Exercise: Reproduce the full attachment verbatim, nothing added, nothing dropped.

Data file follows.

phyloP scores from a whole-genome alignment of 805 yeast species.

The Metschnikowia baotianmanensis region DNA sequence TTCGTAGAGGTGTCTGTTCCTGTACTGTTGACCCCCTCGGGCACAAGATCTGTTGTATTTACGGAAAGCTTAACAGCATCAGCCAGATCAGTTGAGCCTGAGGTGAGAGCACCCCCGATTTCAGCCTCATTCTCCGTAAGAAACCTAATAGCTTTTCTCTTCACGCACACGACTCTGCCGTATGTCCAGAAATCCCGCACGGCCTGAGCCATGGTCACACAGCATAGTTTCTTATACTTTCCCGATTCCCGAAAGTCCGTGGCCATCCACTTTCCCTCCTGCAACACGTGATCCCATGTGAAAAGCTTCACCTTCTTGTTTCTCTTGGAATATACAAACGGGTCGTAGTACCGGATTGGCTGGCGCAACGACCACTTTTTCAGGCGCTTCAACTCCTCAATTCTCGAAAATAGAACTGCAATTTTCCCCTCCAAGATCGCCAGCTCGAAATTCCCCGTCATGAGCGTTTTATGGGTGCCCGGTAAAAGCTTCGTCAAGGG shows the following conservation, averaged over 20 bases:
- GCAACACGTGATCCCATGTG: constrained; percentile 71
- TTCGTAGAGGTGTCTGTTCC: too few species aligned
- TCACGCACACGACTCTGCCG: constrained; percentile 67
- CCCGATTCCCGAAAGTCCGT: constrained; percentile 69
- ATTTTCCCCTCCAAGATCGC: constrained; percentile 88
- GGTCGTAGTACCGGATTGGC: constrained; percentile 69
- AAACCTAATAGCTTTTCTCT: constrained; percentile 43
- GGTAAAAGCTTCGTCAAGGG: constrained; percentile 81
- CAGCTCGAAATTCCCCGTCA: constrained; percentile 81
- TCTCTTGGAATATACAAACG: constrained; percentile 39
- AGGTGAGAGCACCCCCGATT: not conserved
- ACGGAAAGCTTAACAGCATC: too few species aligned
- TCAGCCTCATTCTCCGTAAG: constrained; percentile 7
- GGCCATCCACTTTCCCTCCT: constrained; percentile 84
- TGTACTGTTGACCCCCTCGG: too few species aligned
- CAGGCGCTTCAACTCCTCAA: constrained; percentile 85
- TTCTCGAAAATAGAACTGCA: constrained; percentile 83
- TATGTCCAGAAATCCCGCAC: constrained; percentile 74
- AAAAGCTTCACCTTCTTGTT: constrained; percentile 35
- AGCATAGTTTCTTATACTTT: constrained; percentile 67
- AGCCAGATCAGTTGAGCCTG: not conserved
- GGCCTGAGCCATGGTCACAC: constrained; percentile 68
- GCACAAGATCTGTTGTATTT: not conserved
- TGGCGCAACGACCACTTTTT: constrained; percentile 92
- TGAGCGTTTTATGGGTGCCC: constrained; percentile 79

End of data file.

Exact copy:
phyloP scores from a whole-genome alignment of 805 yeast species.

The Metschnikowia baotianmanensis region DNA sequence TTCGTAGAGGTGTCTGTTCCTGTACTGTTGACCCCCTCGGGCACAAGATCTGTTGTATTTACGGAAAGCTTAACAGCATCAGCCAGATCAGTTGAGCCTGAGGTGAGAGCACCCCCGATTTCAGCCTCATTCTCCGTAAGAAACCTAATAGCTTTTCTCTTCACGCACACGACTCTGCCGTATGTCCAGAAATCCCGCACGGCCTGAGCCATGGTCACACAGCATAGTTTCTTATACTTTCCCGATTCCCGAAAGTCCGTGGCCATCCACTTTCCCTCCTGCAACACGTGATCCCATGTGAAAAGCTTCACCTTCTTGTTTCTCTTGGAATATACAAACGGGTCGTAGTACCGGATTGGCTGGCGCAACGACCACTTTTTCAGGCGCTTCAACTCCTCAATTCTCGAAAATAGAACTGCAATTTTCCCCTCCAAGATCGCCAGCTCGAAATTCCCCGTCATGAGCGTTTTATGGGTGCCCGGTAAAAGCTTCGTCAAGGG shows the following conservation, averaged over 20 bases:
- GCAACACGTGATCCCATGTG: constrained; percentile 71
- TTCGTAGAGGTGTCTGTTCC: too few species aligned
- TCACGCACACGACTCTGCCG: constrained; percentile 67
- CCCGATTCCCGAAAGTCCGT: constrained; percentile 69
- ATTTTCCCCTCCAAGATCGC: constrained; percentile 88
- GGTCGTAGTACCGGATTGGC: constrained; percentile 69
- AAACCTAATAGCTTTTCTCT: constrained; percentile 43
- GGTAAAAGCTTCGTCAAGGG: constrained; percentile 81
- CAGCTCGAAATTCCCCGTCA: constrained; percentile 81
- TCTCTTGGAATATACAAACG: constrained; percentile 39
- AGGTGAGAGCACCCCCGATT: not conserved
- ACGGAAAGCTTAACAGCATC: too few species aligned
- TCAGCCTCATTCTCCGTAAG: constrained; percentile 7
- GGCCATCCACTTTCCCTCCT: constrained; percentile 84
- TGTACTGTTGACCCCCTCGG: too few species aligned
- CAGGCGCTTCAACTCCTCAA: constrained; percentile 85
- TTCTCGAAAATAGAACTGCA: constrained; percentile 83
- TATGTCCAGAAATCCCGCAC: constrained; percentile 74
- AAAAGCTTCACCTTCTTGTT: constrained; percentile 35
- AGCATAGTTTCTTATACTTT: constrained; percentile 67
- AGCCAGATCAGTTGAGCCTG: not conserved
- GGCCTGAGCCATGGTCACAC: constrained; percentile 68
- GCACAAGATCTGTTGTATTT: not conserved
- TGGCGCAACGACCACTTTTT: constrained; percentile 92
- TGAGCGTTTTATGGGTGCCC: constrained; percentile 79